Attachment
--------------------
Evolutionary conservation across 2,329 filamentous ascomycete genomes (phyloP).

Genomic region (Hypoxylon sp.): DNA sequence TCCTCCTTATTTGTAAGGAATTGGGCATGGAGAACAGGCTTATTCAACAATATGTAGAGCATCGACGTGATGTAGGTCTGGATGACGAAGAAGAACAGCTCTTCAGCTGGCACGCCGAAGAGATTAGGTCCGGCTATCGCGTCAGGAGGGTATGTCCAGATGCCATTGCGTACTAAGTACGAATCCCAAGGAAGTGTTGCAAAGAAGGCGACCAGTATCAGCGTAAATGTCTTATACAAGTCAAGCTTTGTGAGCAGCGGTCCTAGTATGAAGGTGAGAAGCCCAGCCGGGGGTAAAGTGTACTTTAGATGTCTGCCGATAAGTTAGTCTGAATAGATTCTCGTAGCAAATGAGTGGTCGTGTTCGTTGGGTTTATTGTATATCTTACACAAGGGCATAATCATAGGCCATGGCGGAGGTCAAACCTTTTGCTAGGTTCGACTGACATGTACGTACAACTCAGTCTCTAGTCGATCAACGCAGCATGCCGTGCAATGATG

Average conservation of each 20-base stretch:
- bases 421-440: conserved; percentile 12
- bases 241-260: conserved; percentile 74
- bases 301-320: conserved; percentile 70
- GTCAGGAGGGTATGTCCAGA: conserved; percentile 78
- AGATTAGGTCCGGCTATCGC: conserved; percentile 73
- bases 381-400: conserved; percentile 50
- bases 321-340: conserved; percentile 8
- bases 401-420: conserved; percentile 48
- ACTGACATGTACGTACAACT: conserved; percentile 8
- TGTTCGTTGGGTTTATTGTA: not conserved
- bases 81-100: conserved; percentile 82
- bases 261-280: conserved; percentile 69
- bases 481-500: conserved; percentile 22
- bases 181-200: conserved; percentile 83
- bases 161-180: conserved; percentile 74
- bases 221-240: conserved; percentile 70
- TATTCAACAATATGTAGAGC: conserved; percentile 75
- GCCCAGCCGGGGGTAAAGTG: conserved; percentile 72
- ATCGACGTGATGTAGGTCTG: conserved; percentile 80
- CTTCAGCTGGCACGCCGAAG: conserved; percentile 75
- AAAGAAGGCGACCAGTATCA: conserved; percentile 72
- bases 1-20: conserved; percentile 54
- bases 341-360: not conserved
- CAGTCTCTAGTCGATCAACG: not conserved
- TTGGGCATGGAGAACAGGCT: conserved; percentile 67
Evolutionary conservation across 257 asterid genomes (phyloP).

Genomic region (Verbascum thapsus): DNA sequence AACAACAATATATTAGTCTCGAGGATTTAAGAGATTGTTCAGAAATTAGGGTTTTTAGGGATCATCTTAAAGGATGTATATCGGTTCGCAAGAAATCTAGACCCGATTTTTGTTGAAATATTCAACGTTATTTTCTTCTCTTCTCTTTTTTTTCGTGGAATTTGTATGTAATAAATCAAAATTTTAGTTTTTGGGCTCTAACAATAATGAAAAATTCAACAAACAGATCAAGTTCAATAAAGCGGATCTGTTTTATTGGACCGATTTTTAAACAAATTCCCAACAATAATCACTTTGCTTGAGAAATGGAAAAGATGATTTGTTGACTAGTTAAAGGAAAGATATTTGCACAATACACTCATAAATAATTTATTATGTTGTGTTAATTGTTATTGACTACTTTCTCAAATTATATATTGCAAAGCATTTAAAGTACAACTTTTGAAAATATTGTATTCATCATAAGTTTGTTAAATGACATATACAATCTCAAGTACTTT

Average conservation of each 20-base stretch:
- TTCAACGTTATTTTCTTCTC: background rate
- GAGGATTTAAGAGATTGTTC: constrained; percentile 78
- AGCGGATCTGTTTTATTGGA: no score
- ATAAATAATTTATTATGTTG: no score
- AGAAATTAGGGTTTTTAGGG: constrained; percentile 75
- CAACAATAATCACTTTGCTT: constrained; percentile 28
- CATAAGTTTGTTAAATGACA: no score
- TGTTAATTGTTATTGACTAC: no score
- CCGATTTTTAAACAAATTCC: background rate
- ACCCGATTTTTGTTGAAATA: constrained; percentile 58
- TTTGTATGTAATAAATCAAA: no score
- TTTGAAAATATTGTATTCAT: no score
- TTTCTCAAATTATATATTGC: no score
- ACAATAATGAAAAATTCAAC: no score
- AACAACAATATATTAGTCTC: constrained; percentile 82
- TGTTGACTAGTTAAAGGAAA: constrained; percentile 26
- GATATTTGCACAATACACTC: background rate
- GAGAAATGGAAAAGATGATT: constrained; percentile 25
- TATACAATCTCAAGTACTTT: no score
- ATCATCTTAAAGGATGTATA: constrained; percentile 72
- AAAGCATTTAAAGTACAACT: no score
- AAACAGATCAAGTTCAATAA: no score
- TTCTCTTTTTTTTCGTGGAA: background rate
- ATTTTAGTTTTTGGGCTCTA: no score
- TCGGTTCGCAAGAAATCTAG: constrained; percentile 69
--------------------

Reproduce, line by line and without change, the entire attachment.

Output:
Evolutionary conservation across 2,329 filamentous ascomycete genomes (phyloP).

Genomic region (Hypoxylon sp.): DNA sequence TCCTCCTTATTTGTAAGGAATTGGGCATGGAGAACAGGCTTATTCAACAATATGTAGAGCATCGACGTGATGTAGGTCTGGATGACGAAGAAGAACAGCTCTTCAGCTGGCACGCCGAAGAGATTAGGTCCGGCTATCGCGTCAGGAGGGTATGTCCAGATGCCATTGCGTACTAAGTACGAATCCCAAGGAAGTGTTGCAAAGAAGGCGACCAGTATCAGCGTAAATGTCTTATACAAGTCAAGCTTTGTGAGCAGCGGTCCTAGTATGAAGGTGAGAAGCCCAGCCGGGGGTAAAGTGTACTTTAGATGTCTGCCGATAAGTTAGTCTGAATAGATTCTCGTAGCAAATGAGTGGTCGTGTTCGTTGGGTTTATTGTATATCTTACACAAGGGCATAATCATAGGCCATGGCGGAGGTCAAACCTTTTGCTAGGTTCGACTGACATGTACGTACAACTCAGTCTCTAGTCGATCAACGCAGCATGCCGTGCAATGATG

Average conservation of each 20-base stretch:
- bases 421-440: conserved; percentile 12
- bases 241-260: conserved; percentile 74
- bases 301-320: conserved; percentile 70
- GTCAGGAGGGTATGTCCAGA: conserved; percentile 78
- AGATTAGGTCCGGCTATCGC: conserved; percentile 73
- bases 381-400: conserved; percentile 50
- bases 321-340: conserved; percentile 8
- bases 401-420: conserved; percentile 48
- ACTGACATGTACGTACAACT: conserved; percentile 8
- TGTTCGTTGGGTTTATTGTA: not conserved
- bases 81-100: conserved; percentile 82
- bases 261-280: conserved; percentile 69
- bases 481-500: conserved; percentile 22
- bases 181-200: conserved; percentile 83
- bases 161-180: conserved; percentile 74
- bases 221-240: conserved; percentile 70
- TATTCAACAATATGTAGAGC: conserved; percentile 75
- GCCCAGCCGGGGGTAAAGTG: conserved; percentile 72
- ATCGACGTGATGTAGGTCTG: conserved; percentile 80
- CTTCAGCTGGCACGCCGAAG: conserved; percentile 75
- AAAGAAGGCGACCAGTATCA: conserved; percentile 72
- bases 1-20: conserved; percentile 54
- bases 341-360: not conserved
- CAGTCTCTAGTCGATCAACG: not conserved
- TTGGGCATGGAGAACAGGCT: conserved; percentile 67
Evolutionary conservation across 257 asterid genomes (phyloP).

Genomic region (Verbascum thapsus): DNA sequence AACAACAATATATTAGTCTCGAGGATTTAAGAGATTGTTCAGAAATTAGGGTTTTTAGGGATCATCTTAAAGGATGTATATCGGTTCGCAAGAAATCTAGACCCGATTTTTGTTGAAATATTCAACGTTATTTTCTTCTCTTCTCTTTTTTTTCGTGGAATTTGTATGTAATAAATCAAAATTTTAGTTTTTGGGCTCTAACAATAATGAAAAATTCAACAAACAGATCAAGTTCAATAAAGCGGATCTGTTTTATTGGACCGATTTTTAAACAAATTCCCAACAATAATCACTTTGCTTGAGAAATGGAAAAGATGATTTGTTGACTAGTTAAAGGAAAGATATTTGCACAATACACTCATAAATAATTTATTATGTTGTGTTAATTGTTATTGACTACTTTCTCAAATTATATATTGCAAAGCATTTAAAGTACAACTTTTGAAAATATTGTATTCATCATAAGTTTGTTAAATGACATATACAATCTCAAGTACTTT

Average conservation of each 20-base stretch:
- TTCAACGTTATTTTCTTCTC: background rate
- GAGGATTTAAGAGATTGTTC: constrained; percentile 78
- AGCGGATCTGTTTTATTGGA: no score
- ATAAATAATTTATTATGTTG: no score
- AGAAATTAGGGTTTTTAGGG: constrained; percentile 75
- CAACAATAATCACTTTGCTT: constrained; percentile 28
- CATAAGTTTGTTAAATGACA: no score
- TGTTAATTGTTATTGACTAC: no score
- CCGATTTTTAAACAAATTCC: background rate
- ACCCGATTTTTGTTGAAATA: constrained; percentile 58
- TTTGTATGTAATAAATCAAA: no score
- TTTGAAAATATTGTATTCAT: no score
- TTTCTCAAATTATATATTGC: no score
- ACAATAATGAAAAATTCAAC: no score
- AACAACAATATATTAGTCTC: constrained; percentile 82
- TGTTGACTAGTTAAAGGAAA: constrained; percentile 26
- GATATTTGCACAATACACTC: background rate
- GAGAAATGGAAAAGATGATT: constrained; percentile 25
- TATACAATCTCAAGTACTTT: no score
- ATCATCTTAAAGGATGTATA: constrained; percentile 72
- AAAGCATTTAAAGTACAACT: no score
- AAACAGATCAAGTTCAATAA: no score
- TTCTCTTTTTTTTCGTGGAA: background rate
- ATTTTAGTTTTTGGGCTCTA: no score
- TCGGTTCGCAAGAAATCTAG: constrained; percentile 69